If we are to look at even more recent times, the U.S Special Operations Command (SOCOM) revealed that there are US Special Forces operating in 134 countries in special operations or combat. Out of 195 countries in the world, the U.S. has their armed special forces members in 134 countries. That alone is enough to warrant a second thought into American imperialism.

As the “war of terror” comes close to an end, the U.S. has set its eyes on its next and biggest target, China. It is a fact that the development of China and its economic sphere of influence is a threat to the U.S’ hold on the global economy.

The U.S. has long held control over the rest of the world with bare minimum donations. China’s approach to this is in the form of substantial development projects which would allow the country’s economic independence from western states, which is fueling the anger of west towards China.

The demonizing of China and its technologies is undoubtedly due to the Chinese economy outpacing the west.  But, the U.S. may have met its match as China and its allies including Russia has solidified their stand against the U.S. military and its war mongering practices. And it is an undeniable fact that the U.S. “military empire” has become a global threat.  Will the rest of the world continue to turn a blind eye to the atrocities done and enabled by the U.S.? or will they for once, stand up for humanity?

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China’s achievements and lessons past 40 years of planting forests.





Article by Feng Hao, a former researcher at chinadialogue.

Inner Mongolian county of Horinger, has dramatically changed compared to a decay ago when the villages such as Baiyantu has to experience sand and dust storms. The planting of trees has diminished the sandstorms since then and improved the environment generally.

Horinger is an example of China’s afforestation drive. As the climate emergency worsens, the potential for planted trees to draw carbon out of the atmosphere is being re-examined. Could Chinese expertise be put to use internationally?

China’s afforestation efforts

In Mongolian, the word Horinger means “20 houses” and dates back to the Qing Dynasty (1636-1912). This was a flourishing city during the Northern Wei period (386-534) but over the next thousand years overexploitation of the land and changes in the climate saw the economy fail and people move away – until only the 20 households of its name remained, eking out an existence in the desert sands.

Winds from Siberia and the continental monsoon both sweep past Horinger, which lies upwind of Beijing. They used to whip dust all the way to Beijing, Tianjin and Hebei; spring dust storms ravaged northern China every year from the mid 20th century to the early 21st. Then in 2010, a project started in Horinger to plant Mongolian Scots pine, Manchurian red pine, Korshinsk pea shrub, apricot tree and seaberry. In total, 3.3 million trees now cover more than 2,500 hectares of degraded land. The results were felt locally. “We used to have more than ten days of sandstorms every year. Now it is just three or four,” says Yang Shuantao the village secretary of Baiyantu.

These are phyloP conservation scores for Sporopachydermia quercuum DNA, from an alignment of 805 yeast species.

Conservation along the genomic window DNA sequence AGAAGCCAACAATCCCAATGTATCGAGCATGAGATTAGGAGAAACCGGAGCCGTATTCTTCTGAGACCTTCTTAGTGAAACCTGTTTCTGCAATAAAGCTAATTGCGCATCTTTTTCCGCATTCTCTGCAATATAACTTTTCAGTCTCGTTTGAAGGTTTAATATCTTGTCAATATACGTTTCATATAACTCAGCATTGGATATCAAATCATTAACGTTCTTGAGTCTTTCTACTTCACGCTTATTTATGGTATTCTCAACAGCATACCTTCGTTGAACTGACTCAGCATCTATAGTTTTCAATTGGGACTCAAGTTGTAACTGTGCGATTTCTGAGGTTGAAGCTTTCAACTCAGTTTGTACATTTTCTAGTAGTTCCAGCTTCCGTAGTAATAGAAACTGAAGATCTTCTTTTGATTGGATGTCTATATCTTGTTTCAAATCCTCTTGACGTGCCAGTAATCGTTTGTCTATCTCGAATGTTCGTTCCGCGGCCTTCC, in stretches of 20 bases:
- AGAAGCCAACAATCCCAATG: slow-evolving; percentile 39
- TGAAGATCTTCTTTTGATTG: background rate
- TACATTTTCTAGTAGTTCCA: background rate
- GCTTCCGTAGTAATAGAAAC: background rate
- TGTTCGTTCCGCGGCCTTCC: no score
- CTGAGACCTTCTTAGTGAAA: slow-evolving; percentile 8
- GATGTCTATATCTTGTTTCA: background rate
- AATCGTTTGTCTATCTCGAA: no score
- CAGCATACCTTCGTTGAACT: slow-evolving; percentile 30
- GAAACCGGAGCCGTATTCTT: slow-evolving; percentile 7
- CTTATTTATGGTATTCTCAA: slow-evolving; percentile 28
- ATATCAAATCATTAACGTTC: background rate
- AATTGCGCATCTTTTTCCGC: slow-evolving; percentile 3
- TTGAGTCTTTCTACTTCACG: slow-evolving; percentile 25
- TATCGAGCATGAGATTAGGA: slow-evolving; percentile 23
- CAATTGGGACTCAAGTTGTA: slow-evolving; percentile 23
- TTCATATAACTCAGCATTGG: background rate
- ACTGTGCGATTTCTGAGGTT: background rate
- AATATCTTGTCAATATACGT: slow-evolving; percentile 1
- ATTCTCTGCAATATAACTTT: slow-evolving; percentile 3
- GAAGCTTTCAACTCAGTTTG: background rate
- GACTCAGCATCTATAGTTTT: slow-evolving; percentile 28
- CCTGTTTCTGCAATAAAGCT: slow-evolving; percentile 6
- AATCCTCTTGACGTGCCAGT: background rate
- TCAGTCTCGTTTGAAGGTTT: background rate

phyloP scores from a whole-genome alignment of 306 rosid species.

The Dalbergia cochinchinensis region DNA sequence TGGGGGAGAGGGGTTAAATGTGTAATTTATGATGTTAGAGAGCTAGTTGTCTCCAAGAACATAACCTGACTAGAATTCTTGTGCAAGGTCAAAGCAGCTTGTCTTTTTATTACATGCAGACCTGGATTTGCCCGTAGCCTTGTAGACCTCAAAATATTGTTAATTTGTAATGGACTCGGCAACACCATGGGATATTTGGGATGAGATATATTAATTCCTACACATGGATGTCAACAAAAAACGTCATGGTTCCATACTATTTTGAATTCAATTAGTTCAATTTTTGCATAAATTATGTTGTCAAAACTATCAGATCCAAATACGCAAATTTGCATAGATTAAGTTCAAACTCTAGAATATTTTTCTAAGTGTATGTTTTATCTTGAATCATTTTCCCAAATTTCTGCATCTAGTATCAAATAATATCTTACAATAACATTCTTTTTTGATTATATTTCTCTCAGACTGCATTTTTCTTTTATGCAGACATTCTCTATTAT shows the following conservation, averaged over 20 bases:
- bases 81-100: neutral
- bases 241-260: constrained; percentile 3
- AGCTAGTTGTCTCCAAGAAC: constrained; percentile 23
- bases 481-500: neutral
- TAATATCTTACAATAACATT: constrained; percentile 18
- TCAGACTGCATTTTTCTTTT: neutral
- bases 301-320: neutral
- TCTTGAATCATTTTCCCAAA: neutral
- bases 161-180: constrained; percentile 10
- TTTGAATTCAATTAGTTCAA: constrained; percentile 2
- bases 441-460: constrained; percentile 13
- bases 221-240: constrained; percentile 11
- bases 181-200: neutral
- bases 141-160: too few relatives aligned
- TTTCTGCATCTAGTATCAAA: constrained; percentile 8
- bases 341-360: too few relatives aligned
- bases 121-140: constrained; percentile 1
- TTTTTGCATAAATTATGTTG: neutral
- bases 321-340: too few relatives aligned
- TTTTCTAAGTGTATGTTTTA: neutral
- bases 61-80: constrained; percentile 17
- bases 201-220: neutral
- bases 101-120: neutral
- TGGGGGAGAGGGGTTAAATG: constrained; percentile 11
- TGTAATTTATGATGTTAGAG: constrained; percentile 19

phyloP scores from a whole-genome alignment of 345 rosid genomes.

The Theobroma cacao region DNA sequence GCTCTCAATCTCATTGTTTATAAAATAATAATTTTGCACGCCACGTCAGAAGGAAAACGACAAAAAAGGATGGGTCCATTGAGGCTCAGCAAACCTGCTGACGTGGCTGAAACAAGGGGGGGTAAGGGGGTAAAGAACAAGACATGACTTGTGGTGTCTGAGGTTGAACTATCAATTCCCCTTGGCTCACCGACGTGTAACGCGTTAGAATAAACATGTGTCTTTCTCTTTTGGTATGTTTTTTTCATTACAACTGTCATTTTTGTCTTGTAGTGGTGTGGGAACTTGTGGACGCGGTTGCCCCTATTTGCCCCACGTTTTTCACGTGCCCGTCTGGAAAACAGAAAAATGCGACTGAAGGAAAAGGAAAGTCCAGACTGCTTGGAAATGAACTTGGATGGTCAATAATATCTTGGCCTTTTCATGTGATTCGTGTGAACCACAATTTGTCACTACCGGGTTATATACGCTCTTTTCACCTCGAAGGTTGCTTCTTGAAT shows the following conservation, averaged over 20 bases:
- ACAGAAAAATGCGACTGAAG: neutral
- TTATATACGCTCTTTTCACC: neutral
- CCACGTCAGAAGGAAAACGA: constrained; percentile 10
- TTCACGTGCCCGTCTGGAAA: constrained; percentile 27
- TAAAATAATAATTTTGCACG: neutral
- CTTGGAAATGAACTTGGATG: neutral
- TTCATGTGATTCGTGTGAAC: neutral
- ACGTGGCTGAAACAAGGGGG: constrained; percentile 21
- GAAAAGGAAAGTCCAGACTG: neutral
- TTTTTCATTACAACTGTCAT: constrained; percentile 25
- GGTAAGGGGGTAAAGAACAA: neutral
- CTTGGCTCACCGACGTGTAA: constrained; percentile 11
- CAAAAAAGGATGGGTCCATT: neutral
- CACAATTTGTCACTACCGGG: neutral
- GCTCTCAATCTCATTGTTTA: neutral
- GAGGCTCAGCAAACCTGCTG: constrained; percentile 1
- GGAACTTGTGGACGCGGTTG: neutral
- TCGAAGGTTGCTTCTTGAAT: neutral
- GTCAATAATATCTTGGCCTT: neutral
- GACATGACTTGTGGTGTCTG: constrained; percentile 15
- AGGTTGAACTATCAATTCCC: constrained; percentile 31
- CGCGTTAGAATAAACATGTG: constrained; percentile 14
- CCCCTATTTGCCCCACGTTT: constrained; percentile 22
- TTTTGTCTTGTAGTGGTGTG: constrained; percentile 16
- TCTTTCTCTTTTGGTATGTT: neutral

The Horinger forest is expected to fix 220,000 tonnes of carbon from the atmosphere over a 30-year period. This makes afforestation a key tool in addressing global warming as negative emissions technologies that can remove CO2 from the atmosphere are required to limit warming to 1.5C above the pre-industrial level.

Tree-planting schemes designed to reduce sandstorms began in China in 1978. Official figures show that China’s forested areas have since increased from 12% to 22% (115 million hectares to 208 million hectares). NASA data shows China and India are global leaders in greening over the past 20 years, accounting for one-third of total extra foliage between 2000 and 2017. However, these figures take “forest” to include areas of immature trees or that are temporarily treeless after being harvested. Gains of vegetation that most people would call “forest” are far less.

Speaking anonymously to China Dialogue, a forestry expert explained that in the last four decades China has developed systems for calculating and monitoring forestry carbon stores. The technology is now mature enough to measure and predict carbon storage within various forest ecosystems. This expertise means that: “Our ready-made approach could be applied elsewhere in the world,” said the expert.

China is already promoting its expertise in countries signed up to the Belt and Road Initiative (BRI). At the Second Belt and Road Forum in Beijing earlier this year, the prime minister of Pakistan, Imran Khan, called for Chinese participation in a drive to plant ten billion trees in the next five years. “There should be a joint project, an ambitious project, of planting trees so that we can mitigate the effects of climate on our coming generations.”

Precedent suggests that such cooperation would mean sharing knowledge and funds. Khan said he hopes the new project will build on the success of the Billion Tree Tsunami project which he claimed has seen five billion trees planted in the last five years in Khyber Pakhtunkhwa province alone. His government estimated that the scheme will enlarge the forested area of Pakistan by 1%.